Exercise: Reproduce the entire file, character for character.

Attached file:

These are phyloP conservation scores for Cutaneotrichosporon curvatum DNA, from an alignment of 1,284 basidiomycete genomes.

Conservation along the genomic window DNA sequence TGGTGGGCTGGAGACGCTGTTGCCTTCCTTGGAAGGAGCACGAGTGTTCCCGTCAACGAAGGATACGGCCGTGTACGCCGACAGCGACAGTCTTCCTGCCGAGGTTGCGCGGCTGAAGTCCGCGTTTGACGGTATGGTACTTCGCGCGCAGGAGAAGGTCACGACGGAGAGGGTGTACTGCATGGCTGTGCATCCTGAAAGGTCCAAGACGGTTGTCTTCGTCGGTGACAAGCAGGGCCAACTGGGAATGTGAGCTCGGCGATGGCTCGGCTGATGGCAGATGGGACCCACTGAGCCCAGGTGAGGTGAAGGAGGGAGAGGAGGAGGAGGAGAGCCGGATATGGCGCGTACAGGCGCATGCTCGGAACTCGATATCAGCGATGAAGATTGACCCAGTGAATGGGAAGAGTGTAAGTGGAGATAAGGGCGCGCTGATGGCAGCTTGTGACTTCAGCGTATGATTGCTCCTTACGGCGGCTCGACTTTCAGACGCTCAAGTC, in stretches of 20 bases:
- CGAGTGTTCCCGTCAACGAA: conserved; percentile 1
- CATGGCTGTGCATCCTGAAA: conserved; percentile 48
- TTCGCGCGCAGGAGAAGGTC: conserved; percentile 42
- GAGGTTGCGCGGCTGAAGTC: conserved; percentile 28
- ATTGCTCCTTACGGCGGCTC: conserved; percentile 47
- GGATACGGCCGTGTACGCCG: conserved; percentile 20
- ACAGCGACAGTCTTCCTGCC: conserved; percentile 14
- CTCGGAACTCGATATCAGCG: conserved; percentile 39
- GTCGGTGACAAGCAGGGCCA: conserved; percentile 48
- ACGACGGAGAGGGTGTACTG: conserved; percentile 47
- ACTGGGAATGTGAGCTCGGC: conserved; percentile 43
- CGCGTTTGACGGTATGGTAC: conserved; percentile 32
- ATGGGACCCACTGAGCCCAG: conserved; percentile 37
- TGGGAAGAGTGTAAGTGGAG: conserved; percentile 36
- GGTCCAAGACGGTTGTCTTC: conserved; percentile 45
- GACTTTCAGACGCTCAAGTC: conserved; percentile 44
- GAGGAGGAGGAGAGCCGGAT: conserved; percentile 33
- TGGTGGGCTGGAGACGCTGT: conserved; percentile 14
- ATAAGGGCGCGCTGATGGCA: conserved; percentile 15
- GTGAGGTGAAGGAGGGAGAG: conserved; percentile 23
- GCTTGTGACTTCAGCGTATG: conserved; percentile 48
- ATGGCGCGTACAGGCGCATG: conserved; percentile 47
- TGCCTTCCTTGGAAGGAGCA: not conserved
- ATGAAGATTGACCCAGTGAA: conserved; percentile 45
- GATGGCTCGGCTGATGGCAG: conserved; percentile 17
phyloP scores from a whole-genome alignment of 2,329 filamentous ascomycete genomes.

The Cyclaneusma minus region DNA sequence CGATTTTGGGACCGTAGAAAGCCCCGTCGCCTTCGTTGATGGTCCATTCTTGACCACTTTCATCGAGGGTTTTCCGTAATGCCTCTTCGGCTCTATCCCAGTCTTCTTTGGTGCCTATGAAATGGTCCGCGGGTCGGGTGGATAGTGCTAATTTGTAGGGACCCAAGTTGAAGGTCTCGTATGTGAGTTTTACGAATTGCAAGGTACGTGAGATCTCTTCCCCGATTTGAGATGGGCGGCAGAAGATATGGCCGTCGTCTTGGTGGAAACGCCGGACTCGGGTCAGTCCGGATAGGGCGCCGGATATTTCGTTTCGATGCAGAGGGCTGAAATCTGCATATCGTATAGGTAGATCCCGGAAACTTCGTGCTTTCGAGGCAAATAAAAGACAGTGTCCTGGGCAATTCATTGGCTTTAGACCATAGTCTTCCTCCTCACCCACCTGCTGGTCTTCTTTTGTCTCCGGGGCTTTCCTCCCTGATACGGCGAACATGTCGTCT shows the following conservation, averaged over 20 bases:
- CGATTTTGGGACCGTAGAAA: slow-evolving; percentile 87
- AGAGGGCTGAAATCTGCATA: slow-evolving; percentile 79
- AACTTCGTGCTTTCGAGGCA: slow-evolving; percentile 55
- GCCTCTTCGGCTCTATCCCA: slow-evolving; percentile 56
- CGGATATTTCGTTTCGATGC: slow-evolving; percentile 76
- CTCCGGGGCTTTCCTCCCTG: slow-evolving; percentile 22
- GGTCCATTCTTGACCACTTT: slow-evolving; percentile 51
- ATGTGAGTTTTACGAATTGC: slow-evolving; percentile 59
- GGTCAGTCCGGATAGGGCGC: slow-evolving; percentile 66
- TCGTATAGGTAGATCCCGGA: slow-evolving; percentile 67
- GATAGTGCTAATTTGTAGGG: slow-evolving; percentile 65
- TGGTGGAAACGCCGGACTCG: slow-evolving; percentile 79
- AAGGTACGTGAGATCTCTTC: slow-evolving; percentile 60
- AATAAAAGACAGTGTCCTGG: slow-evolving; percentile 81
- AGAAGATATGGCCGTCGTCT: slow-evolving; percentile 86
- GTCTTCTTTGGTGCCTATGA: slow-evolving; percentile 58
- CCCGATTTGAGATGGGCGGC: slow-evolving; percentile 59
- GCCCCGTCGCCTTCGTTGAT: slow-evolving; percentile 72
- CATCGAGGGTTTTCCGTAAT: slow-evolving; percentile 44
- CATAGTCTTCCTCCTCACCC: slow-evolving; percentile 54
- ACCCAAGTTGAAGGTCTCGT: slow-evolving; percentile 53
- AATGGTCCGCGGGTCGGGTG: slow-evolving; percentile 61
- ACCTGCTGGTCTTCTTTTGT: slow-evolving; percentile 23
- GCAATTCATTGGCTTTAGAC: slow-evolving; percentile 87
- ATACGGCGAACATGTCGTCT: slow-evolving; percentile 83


These are phyloP conservation scores for Cutaneotrichosporon curvatum DNA, from an alignment of 1,284 basidiomycete genomes.

Conservation along the genomic window DNA sequence TGGTGGGCTGGAGACGCTGTTGCCTTCCTTGGAAGGAGCACGAGTGTTCCCGTCAACGAAGGATACGGCCGTGTACGCCGACAGCGACAGTCTTCCTGCCGAGGTTGCGCGGCTGAAGTCCGCGTTTGACGGTATGGTACTTCGCGCGCAGGAGAAGGTCACGACGGAGAGGGTGTACTGCATGGCTGTGCATCCTGAAAGGTCCAAGACGGTTGTCTTCGTCGGTGACAAGCAGGGCCAACTGGGAATGTGAGCTCGGCGATGGCTCGGCTGATGGCAGATGGGACCCACTGAGCCCAGGTGAGGTGAAGGAGGGAGAGGAGGAGGAGGAGAGCCGGATATGGCGCGTACAGGCGCATGCTCGGAACTCGATATCAGCGATGAAGATTGACCCAGTGAATGGGAAGAGTGTAAGTGGAGATAAGGGCGCGCTGATGGCAGCTTGTGACTTCAGCGTATGATTGCTCCTTACGGCGGCTCGACTTTCAGACGCTCAAGTC, in stretches of 20 bases:
- CGAGTGTTCCCGTCAACGAA: conserved; percentile 1
- CATGGCTGTGCATCCTGAAA: conserved; percentile 48
- TTCGCGCGCAGGAGAAGGTC: conserved; percentile 42
- GAGGTTGCGCGGCTGAAGTC: conserved; percentile 28
- ATTGCTCCTTACGGCGGCTC: conserved; percentile 47
- GGATACGGCCGTGTACGCCG: conserved; percentile 20
- ACAGCGACAGTCTTCCTGCC: conserved; percentile 14
- CTCGGAACTCGATATCAGCG: conserved; percentile 39
- GTCGGTGACAAGCAGGGCCA: conserved; percentile 48
- ACGACGGAGAGGGTGTACTG: conserved; percentile 47
- ACTGGGAATGTGAGCTCGGC: conserved; percentile 43
- CGCGTTTGACGGTATGGTAC: conserved; percentile 32
- ATGGGACCCACTGAGCCCAG: conserved; percentile 37
- TGGGAAGAGTGTAAGTGGAG: conserved; percentile 36
- GGTCCAAGACGGTTGTCTTC: conserved; percentile 45
- GACTTTCAGACGCTCAAGTC: conserved; percentile 44
- GAGGAGGAGGAGAGCCGGAT: conserved; percentile 33
- TGGTGGGCTGGAGACGCTGT: conserved; percentile 14
- ATAAGGGCGCGCTGATGGCA: conserved; percentile 15
- GTGAGGTGAAGGAGGGAGAG: conserved; percentile 23
- GCTTGTGACTTCAGCGTATG: conserved; percentile 48
- ATGGCGCGTACAGGCGCATG: conserved; percentile 47
- TGCCTTCCTTGGAAGGAGCA: not conserved
- ATGAAGATTGACCCAGTGAA: conserved; percentile 45
- GATGGCTCGGCTGATGGCAG: conserved; percentile 17
phyloP scores from a whole-genome alignment of 2,329 filamentous ascomycete genomes.

The Cyclaneusma minus region DNA sequence CGATTTTGGGACCGTAGAAAGCCCCGTCGCCTTCGTTGATGGTCCATTCTTGACCACTTTCATCGAGGGTTTTCCGTAATGCCTCTTCGGCTCTATCCCAGTCTTCTTTGGTGCCTATGAAATGGTCCGCGGGTCGGGTGGATAGTGCTAATTTGTAGGGACCCAAGTTGAAGGTCTCGTATGTGAGTTTTACGAATTGCAAGGTACGTGAGATCTCTTCCCCGATTTGAGATGGGCGGCAGAAGATATGGCCGTCGTCTTGGTGGAAACGCCGGACTCGGGTCAGTCCGGATAGGGCGCCGGATATTTCGTTTCGATGCAGAGGGCTGAAATCTGCATATCGTATAGGTAGATCCCGGAAACTTCGTGCTTTCGAGGCAAATAAAAGACAGTGTCCTGGGCAATTCATTGGCTTTAGACCATAGTCTTCCTCCTCACCCACCTGCTGGTCTTCTTTTGTCTCCGGGGCTTTCCTCCCTGATACGGCGAACATGTCGTCT shows the following conservation, averaged over 20 bases:
- CGATTTTGGGACCGTAGAAA: slow-evolving; percentile 87
- AGAGGGCTGAAATCTGCATA: slow-evolving; percentile 79
- AACTTCGTGCTTTCGAGGCA: slow-evolving; percentile 55
- GCCTCTTCGGCTCTATCCCA: slow-evolving; percentile 56
- CGGATATTTCGTTTCGATGC: slow-evolving; percentile 76
- CTCCGGGGCTTTCCTCCCTG: slow-evolving; percentile 22
- GGTCCATTCTTGACCACTTT: slow-evolving; percentile 51
- ATGTGAGTTTTACGAATTGC: slow-evolving; percentile 59
- GGTCAGTCCGGATAGGGCGC: slow-evolving; percentile 66
- TCGTATAGGTAGATCCCGGA: slow-evolving; percentile 67
- GATAGTGCTAATTTGTAGGG: slow-evolving; percentile 65
- TGGTGGAAACGCCGGACTCG: slow-evolving; percentile 79
- AAGGTACGTGAGATCTCTTC: slow-evolving; percentile 60
- AATAAAAGACAGTGTCCTGG: slow-evolving; percentile 81
- AGAAGATATGGCCGTCGTCT: slow-evolving; percentile 86
- GTCTTCTTTGGTGCCTATGA: slow-evolving; percentile 58
- CCCGATTTGAGATGGGCGGC: slow-evolving; percentile 59
- GCCCCGTCGCCTTCGTTGAT: slow-evolving; percentile 72
- CATCGAGGGTTTTCCGTAAT: slow-evolving; percentile 44
- CATAGTCTTCCTCCTCACCC: slow-evolving; percentile 54
- ACCCAAGTTGAAGGTCTCGT: slow-evolving; percentile 53
- AATGGTCCGCGGGTCGGGTG: slow-evolving; percentile 61
- ACCTGCTGGTCTTCTTTTGT: slow-evolving; percentile 23
- GCAATTCATTGGCTTTAGAC: slow-evolving; percentile 87
- ATACGGCGAACATGTCGTCT: slow-evolving; percentile 83